Indiana 20, Ambridge 0

(GAZETTE FILE PHOTO) WPIAL football: Indiana 20, Ambridge 0, Friday, Sept. 29, 2017. It was the Homecoming game on Andy Kuzneski Field at Fifth Street Stadium.  The Indians take the field.

The Little Indians will welcome more spectators for football games at Andy Kuzneski field beginning next week but Indiana Area School District officials said social distancing would govern the number of fans in the bleachers, not the 250-person limit set by Gov. Tom Wolf and struck down recently by a federal judge.

In an announcement Wednesday on the district website, school officials said families of the game participants will get the first chance to buy tickets — two per family — beginning today. Next week tickets also will be offered to the student body.

With the legal rulings leaving the decisions on activity attendance in the hands of local school district, Indiana officials said that community members, now permitted to cheer the Indians in person, will be asked to comply with the Athletics and Extracurricular Health and Safety Plan that the student athletes, band musicians, cheerleaders and other game personnel have been required to follow since late August.

The judge ruled that caps on attendance of events — set at 250 for outdoor games and 25 for indoor games — violated the First Amendment right to assemble.

But the judge upheld mandates on use of facemasks and social distancing for curbing the spread of the coronavirus.

The Pennsylvania Interscholastic Athletic Association, the governing body for school sports, told member schools that Wolf’s caps aren’t mandatory, “at least for the moment,” and that each school can make its own decision on crowds at games.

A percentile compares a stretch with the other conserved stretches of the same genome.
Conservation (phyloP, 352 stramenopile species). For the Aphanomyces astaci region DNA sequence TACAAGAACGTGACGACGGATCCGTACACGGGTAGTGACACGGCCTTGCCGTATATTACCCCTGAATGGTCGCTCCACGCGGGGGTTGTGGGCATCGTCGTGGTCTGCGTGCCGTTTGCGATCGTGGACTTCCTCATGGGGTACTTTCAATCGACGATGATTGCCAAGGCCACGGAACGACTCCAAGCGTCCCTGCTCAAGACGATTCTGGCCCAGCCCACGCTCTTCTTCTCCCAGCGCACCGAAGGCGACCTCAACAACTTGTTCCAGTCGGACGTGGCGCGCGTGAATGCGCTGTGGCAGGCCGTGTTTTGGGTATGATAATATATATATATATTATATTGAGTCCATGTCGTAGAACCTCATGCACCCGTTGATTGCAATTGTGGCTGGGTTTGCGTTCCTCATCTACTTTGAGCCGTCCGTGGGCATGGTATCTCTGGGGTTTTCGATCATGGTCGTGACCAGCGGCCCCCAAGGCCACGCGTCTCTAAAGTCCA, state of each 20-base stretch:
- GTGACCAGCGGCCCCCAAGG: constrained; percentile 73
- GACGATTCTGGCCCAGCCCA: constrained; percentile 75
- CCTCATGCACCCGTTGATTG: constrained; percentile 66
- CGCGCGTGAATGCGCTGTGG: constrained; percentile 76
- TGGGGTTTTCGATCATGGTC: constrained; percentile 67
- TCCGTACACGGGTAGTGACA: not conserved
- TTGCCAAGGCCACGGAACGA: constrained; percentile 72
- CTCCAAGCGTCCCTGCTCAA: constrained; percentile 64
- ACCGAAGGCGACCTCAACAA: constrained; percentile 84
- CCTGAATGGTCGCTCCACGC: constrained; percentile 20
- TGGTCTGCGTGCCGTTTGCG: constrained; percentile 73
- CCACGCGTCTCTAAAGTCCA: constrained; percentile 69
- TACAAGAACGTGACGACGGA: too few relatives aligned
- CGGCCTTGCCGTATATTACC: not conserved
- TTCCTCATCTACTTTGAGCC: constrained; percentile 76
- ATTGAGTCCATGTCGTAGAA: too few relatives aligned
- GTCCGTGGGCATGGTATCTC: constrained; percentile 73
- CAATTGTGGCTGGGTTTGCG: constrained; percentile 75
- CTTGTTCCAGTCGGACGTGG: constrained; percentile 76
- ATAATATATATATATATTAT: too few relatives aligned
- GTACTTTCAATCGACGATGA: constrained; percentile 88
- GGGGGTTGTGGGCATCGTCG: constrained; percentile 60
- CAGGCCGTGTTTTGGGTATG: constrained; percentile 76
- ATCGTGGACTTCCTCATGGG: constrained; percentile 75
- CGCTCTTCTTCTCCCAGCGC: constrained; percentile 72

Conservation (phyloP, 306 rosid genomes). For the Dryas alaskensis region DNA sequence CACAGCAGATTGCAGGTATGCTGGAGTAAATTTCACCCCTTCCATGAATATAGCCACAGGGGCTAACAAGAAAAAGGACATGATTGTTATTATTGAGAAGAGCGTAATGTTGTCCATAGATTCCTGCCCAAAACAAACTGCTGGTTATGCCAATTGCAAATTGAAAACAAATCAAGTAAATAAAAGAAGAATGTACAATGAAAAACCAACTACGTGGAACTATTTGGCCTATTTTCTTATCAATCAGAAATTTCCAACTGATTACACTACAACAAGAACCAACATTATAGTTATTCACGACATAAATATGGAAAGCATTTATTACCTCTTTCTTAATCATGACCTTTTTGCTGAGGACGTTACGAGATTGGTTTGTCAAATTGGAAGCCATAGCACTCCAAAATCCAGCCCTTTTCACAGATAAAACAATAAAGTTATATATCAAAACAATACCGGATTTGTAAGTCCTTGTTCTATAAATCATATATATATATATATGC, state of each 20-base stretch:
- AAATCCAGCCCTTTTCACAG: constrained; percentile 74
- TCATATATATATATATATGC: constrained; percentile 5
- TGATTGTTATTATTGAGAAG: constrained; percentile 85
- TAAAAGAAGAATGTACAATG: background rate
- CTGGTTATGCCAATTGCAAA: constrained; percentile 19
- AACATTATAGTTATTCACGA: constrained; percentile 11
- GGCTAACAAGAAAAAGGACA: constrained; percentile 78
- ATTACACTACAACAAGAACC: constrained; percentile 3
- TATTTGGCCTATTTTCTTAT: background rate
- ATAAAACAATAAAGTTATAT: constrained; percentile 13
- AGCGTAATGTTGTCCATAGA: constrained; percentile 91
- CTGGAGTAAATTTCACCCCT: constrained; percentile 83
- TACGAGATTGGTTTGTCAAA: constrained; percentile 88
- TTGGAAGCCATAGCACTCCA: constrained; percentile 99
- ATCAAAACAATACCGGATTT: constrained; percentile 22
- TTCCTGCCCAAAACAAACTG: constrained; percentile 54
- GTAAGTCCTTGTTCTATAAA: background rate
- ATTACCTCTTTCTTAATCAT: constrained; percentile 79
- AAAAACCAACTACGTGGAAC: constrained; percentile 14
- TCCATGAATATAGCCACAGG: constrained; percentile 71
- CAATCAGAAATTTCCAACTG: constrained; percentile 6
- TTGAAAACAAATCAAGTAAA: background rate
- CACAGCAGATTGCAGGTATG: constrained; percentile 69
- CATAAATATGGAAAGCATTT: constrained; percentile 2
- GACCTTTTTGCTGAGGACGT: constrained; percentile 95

If schools invite more spectators, “they should exercise caution and good judgment in setting numbers for attendance at indoor and outdoor sports,” wrote the PIAA’s executive director, Robert Lombardi.

House Republicans lost an override vote Wednesday on Wolf’s veto of a bill that would have given school boards the ability to make decisions on sports and extracurricular activities, including whether to allow spectators, and how many. It had passed the House earlier this month with 150 “yes” votes, but the override tally, 130-71, fell slightly short of the required supermajority.

During floor debate, Minority Leader Frank Dermody warned that it’s “folly” to act like the coronavirus is going away.

“This is about politics,” said Dermody, D-Allegheny. “This is not about the safety of our children. It’s not about the welfare of student-athletes.”

The sponsor, Rep. Mike Reese, R-Westmoreland, called the proposal a return to common sense.

The rules of the safety plan still will be enforced at Indiana’s home games.

“Please keep in mind that our primary goal is to keep our schools open, and the community’s efforts to stop the spread of the virus are critical in maintaining that goal,” according to an unsigned statement on the district’s website.

Families will be contacted today about their options to have game tickets for the game scheduled this Friday.

Students will be allowed to buy tickets to future games during school hours on Tuesdays and Thursdays. No tickets will be sold at the gate.

“We want our students to have the best experience possible while attending our schools, and will do all that we can to ensure that students have the opportunity to attend these home events and cheer on their friends,” district officials said.

Local fans will have priority.

“We value our loyal fan base! Alum, boosters, local sports-lovers, and anyone else who bleeds red and black will have access to any remaining tickets or space at home events after our student and family sales,” the district said in a letter.

Tickets won’t be offered to visiting teams, and school officials asked Indiana football fans to honor similar policies that are expected to be enacted at schools where Indiana plays on the road this season.

Fans not attending Little Indians’ games at Fifth Street Stadium can watch the action streaming online at https://www.facebook.com/indiana.area.1/.

The Associated Press contributed to this report.